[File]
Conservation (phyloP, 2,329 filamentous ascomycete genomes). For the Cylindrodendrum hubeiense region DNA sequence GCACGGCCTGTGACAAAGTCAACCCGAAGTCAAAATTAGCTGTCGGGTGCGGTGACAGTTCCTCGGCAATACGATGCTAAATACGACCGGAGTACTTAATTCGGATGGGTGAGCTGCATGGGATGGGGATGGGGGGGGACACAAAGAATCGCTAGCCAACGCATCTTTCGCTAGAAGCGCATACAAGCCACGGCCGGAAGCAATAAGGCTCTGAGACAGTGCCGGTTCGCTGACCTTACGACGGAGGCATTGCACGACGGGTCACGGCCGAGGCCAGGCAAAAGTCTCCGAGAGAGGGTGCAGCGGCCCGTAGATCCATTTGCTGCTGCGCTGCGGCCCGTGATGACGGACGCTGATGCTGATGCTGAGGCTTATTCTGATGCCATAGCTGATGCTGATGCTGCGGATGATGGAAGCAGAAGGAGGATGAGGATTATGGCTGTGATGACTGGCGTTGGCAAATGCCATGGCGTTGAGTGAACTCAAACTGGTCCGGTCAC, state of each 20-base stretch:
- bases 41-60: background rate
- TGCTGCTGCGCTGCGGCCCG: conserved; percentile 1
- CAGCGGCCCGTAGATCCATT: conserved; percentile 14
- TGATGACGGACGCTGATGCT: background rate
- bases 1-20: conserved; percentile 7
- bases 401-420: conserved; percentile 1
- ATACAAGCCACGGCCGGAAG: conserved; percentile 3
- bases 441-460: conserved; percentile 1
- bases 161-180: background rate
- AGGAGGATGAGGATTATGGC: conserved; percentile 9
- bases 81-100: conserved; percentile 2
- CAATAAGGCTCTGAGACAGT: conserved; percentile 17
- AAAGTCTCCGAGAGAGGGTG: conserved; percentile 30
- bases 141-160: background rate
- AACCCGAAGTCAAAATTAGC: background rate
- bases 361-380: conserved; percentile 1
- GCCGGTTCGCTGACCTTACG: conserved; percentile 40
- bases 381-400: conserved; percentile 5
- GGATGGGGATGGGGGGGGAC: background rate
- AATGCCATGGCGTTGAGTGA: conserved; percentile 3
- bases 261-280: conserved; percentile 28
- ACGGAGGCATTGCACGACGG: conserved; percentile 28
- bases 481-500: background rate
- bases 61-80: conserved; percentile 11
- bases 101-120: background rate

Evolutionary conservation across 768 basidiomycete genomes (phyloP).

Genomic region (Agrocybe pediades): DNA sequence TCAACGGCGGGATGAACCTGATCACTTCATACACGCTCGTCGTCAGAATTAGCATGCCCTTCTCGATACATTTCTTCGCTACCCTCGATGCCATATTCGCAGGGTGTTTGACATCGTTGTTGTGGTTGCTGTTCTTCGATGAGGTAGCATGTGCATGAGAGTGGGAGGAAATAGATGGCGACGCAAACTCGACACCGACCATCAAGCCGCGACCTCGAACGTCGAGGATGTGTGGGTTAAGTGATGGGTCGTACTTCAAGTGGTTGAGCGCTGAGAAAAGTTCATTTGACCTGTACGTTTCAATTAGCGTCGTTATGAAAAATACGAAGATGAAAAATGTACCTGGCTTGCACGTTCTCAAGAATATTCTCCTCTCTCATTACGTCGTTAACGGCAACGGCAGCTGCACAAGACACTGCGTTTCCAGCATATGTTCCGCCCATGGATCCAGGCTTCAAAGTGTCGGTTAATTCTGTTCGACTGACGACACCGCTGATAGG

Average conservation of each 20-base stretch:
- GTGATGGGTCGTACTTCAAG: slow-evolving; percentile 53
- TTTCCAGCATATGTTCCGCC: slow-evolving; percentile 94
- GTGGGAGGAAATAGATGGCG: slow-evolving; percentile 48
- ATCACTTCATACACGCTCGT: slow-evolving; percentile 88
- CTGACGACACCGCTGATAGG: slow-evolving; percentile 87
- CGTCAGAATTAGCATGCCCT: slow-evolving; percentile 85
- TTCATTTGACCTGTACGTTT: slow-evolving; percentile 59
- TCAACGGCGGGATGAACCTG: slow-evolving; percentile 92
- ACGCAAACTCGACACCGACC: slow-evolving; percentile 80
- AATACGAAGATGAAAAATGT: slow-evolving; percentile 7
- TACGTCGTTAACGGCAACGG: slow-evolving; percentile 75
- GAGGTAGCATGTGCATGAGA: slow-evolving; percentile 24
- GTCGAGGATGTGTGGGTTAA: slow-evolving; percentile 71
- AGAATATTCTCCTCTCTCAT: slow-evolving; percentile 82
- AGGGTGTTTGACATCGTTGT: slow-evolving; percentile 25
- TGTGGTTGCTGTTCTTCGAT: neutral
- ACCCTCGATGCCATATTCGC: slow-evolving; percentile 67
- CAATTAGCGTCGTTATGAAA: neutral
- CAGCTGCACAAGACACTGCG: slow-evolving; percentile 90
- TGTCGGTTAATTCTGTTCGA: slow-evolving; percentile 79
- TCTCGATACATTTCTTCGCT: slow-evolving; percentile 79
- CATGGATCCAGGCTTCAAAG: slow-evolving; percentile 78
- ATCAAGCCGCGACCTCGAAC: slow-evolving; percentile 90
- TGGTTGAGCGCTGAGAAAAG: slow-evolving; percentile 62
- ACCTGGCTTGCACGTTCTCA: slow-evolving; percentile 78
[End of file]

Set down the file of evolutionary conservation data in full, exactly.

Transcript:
Conservation (phyloP, 2,329 filamentous ascomycete genomes). For the Cylindrodendrum hubeiense region DNA sequence GCACGGCCTGTGACAAAGTCAACCCGAAGTCAAAATTAGCTGTCGGGTGCGGTGACAGTTCCTCGGCAATACGATGCTAAATACGACCGGAGTACTTAATTCGGATGGGTGAGCTGCATGGGATGGGGATGGGGGGGGACACAAAGAATCGCTAGCCAACGCATCTTTCGCTAGAAGCGCATACAAGCCACGGCCGGAAGCAATAAGGCTCTGAGACAGTGCCGGTTCGCTGACCTTACGACGGAGGCATTGCACGACGGGTCACGGCCGAGGCCAGGCAAAAGTCTCCGAGAGAGGGTGCAGCGGCCCGTAGATCCATTTGCTGCTGCGCTGCGGCCCGTGATGACGGACGCTGATGCTGATGCTGAGGCTTATTCTGATGCCATAGCTGATGCTGATGCTGCGGATGATGGAAGCAGAAGGAGGATGAGGATTATGGCTGTGATGACTGGCGTTGGCAAATGCCATGGCGTTGAGTGAACTCAAACTGGTCCGGTCAC, state of each 20-base stretch:
- bases 41-60: background rate
- TGCTGCTGCGCTGCGGCCCG: conserved; percentile 1
- CAGCGGCCCGTAGATCCATT: conserved; percentile 14
- TGATGACGGACGCTGATGCT: background rate
- bases 1-20: conserved; percentile 7
- bases 401-420: conserved; percentile 1
- ATACAAGCCACGGCCGGAAG: conserved; percentile 3
- bases 441-460: conserved; percentile 1
- bases 161-180: background rate
- AGGAGGATGAGGATTATGGC: conserved; percentile 9
- bases 81-100: conserved; percentile 2
- CAATAAGGCTCTGAGACAGT: conserved; percentile 17
- AAAGTCTCCGAGAGAGGGTG: conserved; percentile 30
- bases 141-160: background rate
- AACCCGAAGTCAAAATTAGC: background rate
- bases 361-380: conserved; percentile 1
- GCCGGTTCGCTGACCTTACG: conserved; percentile 40
- bases 381-400: conserved; percentile 5
- GGATGGGGATGGGGGGGGAC: background rate
- AATGCCATGGCGTTGAGTGA: conserved; percentile 3
- bases 261-280: conserved; percentile 28
- ACGGAGGCATTGCACGACGG: conserved; percentile 28
- bases 481-500: background rate
- bases 61-80: conserved; percentile 11
- bases 101-120: background rate

Evolutionary conservation across 768 basidiomycete genomes (phyloP).

Genomic region (Agrocybe pediades): DNA sequence TCAACGGCGGGATGAACCTGATCACTTCATACACGCTCGTCGTCAGAATTAGCATGCCCTTCTCGATACATTTCTTCGCTACCCTCGATGCCATATTCGCAGGGTGTTTGACATCGTTGTTGTGGTTGCTGTTCTTCGATGAGGTAGCATGTGCATGAGAGTGGGAGGAAATAGATGGCGACGCAAACTCGACACCGACCATCAAGCCGCGACCTCGAACGTCGAGGATGTGTGGGTTAAGTGATGGGTCGTACTTCAAGTGGTTGAGCGCTGAGAAAAGTTCATTTGACCTGTACGTTTCAATTAGCGTCGTTATGAAAAATACGAAGATGAAAAATGTACCTGGCTTGCACGTTCTCAAGAATATTCTCCTCTCTCATTACGTCGTTAACGGCAACGGCAGCTGCACAAGACACTGCGTTTCCAGCATATGTTCCGCCCATGGATCCAGGCTTCAAAGTGTCGGTTAATTCTGTTCGACTGACGACACCGCTGATAGG

Average conservation of each 20-base stretch:
- GTGATGGGTCGTACTTCAAG: slow-evolving; percentile 53
- TTTCCAGCATATGTTCCGCC: slow-evolving; percentile 94
- GTGGGAGGAAATAGATGGCG: slow-evolving; percentile 48
- ATCACTTCATACACGCTCGT: slow-evolving; percentile 88
- CTGACGACACCGCTGATAGG: slow-evolving; percentile 87
- CGTCAGAATTAGCATGCCCT: slow-evolving; percentile 85
- TTCATTTGACCTGTACGTTT: slow-evolving; percentile 59
- TCAACGGCGGGATGAACCTG: slow-evolving; percentile 92
- ACGCAAACTCGACACCGACC: slow-evolving; percentile 80
- AATACGAAGATGAAAAATGT: slow-evolving; percentile 7
- TACGTCGTTAACGGCAACGG: slow-evolving; percentile 75
- GAGGTAGCATGTGCATGAGA: slow-evolving; percentile 24
- GTCGAGGATGTGTGGGTTAA: slow-evolving; percentile 71
- AGAATATTCTCCTCTCTCAT: slow-evolving; percentile 82
- AGGGTGTTTGACATCGTTGT: slow-evolving; percentile 25
- TGTGGTTGCTGTTCTTCGAT: neutral
- ACCCTCGATGCCATATTCGC: slow-evolving; percentile 67
- CAATTAGCGTCGTTATGAAA: neutral
- CAGCTGCACAAGACACTGCG: slow-evolving; percentile 90
- TGTCGGTTAATTCTGTTCGA: slow-evolving; percentile 79
- TCTCGATACATTTCTTCGCT: slow-evolving; percentile 79
- CATGGATCCAGGCTTCAAAG: slow-evolving; percentile 78
- ATCAAGCCGCGACCTCGAAC: slow-evolving; percentile 90
- TGGTTGAGCGCTGAGAAAAG: slow-evolving; percentile 62
- ACCTGGCTTGCACGTTCTCA: slow-evolving; percentile 78